Nov 10, 2009
The fight for fair auto insurance rates is taken up by the people
All too often, Michigan residents have to go around the obstructionist Michigan Senate to get good legislation passed, and that is the case with legislation dealing the high cost of insurance redlining.
The Michigan Board of Canvassers approved ballot language on Monday for a petition brought forward by the group Fair Affordable Insurance Rates (FAIR) that will require insurance companies to base the rate they charge you for insurance on the type of car you own and your driving record, not where you live, your credit history, education level and the type of job you have.
Consumers in Michigan pay the 12th highest auto insurances rates in the nation, but the problem in Detroit is even more acute. Drivers in Detroit pay an average of more than $5,000 a year, yet the national average annual car insurance rate is only $949.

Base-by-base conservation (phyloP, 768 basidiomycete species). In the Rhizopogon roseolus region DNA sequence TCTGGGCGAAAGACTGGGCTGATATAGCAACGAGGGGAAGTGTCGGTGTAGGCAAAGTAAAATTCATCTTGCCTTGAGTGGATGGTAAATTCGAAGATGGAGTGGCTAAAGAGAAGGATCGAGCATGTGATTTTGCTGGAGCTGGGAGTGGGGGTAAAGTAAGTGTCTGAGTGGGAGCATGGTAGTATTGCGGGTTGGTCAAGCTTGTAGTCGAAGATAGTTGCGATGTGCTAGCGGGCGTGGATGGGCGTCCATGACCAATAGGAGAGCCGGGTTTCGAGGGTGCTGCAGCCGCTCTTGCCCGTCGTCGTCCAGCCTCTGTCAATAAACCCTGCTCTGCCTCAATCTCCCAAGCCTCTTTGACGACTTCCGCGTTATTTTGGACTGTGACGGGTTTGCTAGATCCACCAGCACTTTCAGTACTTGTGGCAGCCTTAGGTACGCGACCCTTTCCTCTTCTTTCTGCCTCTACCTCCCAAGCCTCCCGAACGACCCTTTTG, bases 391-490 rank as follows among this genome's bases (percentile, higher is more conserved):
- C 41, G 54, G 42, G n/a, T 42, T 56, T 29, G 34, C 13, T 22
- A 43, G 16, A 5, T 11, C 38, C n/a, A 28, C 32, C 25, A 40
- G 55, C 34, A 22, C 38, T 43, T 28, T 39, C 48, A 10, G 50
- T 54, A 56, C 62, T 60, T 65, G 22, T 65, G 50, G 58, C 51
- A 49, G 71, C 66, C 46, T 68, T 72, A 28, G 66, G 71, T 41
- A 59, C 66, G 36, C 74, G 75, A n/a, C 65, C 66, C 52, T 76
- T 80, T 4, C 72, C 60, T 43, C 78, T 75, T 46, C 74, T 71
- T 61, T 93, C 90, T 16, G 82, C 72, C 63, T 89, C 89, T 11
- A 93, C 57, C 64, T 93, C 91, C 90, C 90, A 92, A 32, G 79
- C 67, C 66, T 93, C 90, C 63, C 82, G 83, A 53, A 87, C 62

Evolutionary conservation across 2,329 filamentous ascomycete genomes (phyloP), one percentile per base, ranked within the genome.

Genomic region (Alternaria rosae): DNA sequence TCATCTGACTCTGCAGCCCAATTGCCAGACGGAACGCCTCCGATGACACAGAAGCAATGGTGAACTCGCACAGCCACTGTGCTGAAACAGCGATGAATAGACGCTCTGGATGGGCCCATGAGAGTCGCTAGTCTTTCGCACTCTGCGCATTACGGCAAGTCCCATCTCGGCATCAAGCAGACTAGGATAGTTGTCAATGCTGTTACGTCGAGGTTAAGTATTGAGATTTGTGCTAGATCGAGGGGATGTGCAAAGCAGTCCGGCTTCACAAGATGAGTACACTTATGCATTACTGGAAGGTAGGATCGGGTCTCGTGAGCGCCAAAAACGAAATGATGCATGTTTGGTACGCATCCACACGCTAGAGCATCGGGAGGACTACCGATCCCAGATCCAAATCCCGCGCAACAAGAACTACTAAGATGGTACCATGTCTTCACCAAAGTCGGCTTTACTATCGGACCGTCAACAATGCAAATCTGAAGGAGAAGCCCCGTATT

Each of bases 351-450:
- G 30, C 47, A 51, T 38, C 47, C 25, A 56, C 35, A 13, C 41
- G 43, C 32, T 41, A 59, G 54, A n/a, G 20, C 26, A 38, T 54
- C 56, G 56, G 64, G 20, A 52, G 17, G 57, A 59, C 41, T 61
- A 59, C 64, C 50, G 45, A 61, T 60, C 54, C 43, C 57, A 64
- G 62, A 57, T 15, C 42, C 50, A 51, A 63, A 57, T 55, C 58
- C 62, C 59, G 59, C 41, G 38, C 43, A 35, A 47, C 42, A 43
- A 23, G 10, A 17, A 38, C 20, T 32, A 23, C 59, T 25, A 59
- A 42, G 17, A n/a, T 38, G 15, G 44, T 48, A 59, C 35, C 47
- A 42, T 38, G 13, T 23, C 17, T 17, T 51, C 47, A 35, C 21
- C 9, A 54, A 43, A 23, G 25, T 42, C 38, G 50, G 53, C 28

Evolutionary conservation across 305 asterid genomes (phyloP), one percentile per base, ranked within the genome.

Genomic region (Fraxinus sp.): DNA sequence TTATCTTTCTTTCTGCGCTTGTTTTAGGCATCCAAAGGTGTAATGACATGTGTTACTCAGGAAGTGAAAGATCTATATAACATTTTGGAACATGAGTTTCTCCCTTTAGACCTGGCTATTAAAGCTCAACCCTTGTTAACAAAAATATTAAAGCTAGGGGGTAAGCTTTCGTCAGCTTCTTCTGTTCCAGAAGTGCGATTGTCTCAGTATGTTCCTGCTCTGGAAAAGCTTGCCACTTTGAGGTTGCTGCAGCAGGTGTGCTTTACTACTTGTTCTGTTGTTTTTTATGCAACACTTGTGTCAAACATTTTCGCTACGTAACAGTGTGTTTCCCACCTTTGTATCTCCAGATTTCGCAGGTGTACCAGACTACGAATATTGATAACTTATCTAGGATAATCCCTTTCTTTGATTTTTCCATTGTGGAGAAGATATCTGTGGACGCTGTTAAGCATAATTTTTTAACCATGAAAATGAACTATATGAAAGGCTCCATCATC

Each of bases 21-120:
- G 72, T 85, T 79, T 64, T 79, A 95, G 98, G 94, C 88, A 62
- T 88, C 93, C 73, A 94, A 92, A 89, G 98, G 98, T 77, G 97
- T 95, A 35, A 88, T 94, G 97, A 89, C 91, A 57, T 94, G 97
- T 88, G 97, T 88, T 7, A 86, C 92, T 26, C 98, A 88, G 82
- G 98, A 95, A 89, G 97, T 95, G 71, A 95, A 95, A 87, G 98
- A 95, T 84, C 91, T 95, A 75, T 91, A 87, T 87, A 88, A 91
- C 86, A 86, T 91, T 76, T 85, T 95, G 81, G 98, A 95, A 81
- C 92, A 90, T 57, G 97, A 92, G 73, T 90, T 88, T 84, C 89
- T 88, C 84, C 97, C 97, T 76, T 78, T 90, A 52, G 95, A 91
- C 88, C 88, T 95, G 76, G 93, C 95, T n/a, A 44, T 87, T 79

Predictably, insurance industry representatives oppose the initiative, and they are making the usual false and hysterical claim that it will put them out of business.
Sen. Martha G. Scott, D-Highland Park, has been championing this issue for almost seven years, and in a cynical attempt to kill the bill last month, the Senate discharged it from committee without a single hearing and no notice. This Senate’s steadfast inability to act appears to have promoted the petition drive.
The also played the old standby game of pitting Detroit against the rest of the state and the suburbs, making the false claim that if Detroit drivers have to pay less, then the rest of the state will have to pay more.
The petition would require 304,000 signatures before it can go before the Legislature, which would then have 40 days to take action if approved. If they do not or disapprove of the petition, it would be added to the Nov. 2, 2010 ballot.
According to the Detroit News, Kim Bowman, the Chief of Staff for Sen. Hansen Clarke, D-Detroit, who is backing the proposal, said she did not know when the petition drive will start. State law says the language is good for 180 days, and there can be no more than 90 days between the first and last signature.
Let’s do this for Sen. Martha Scott.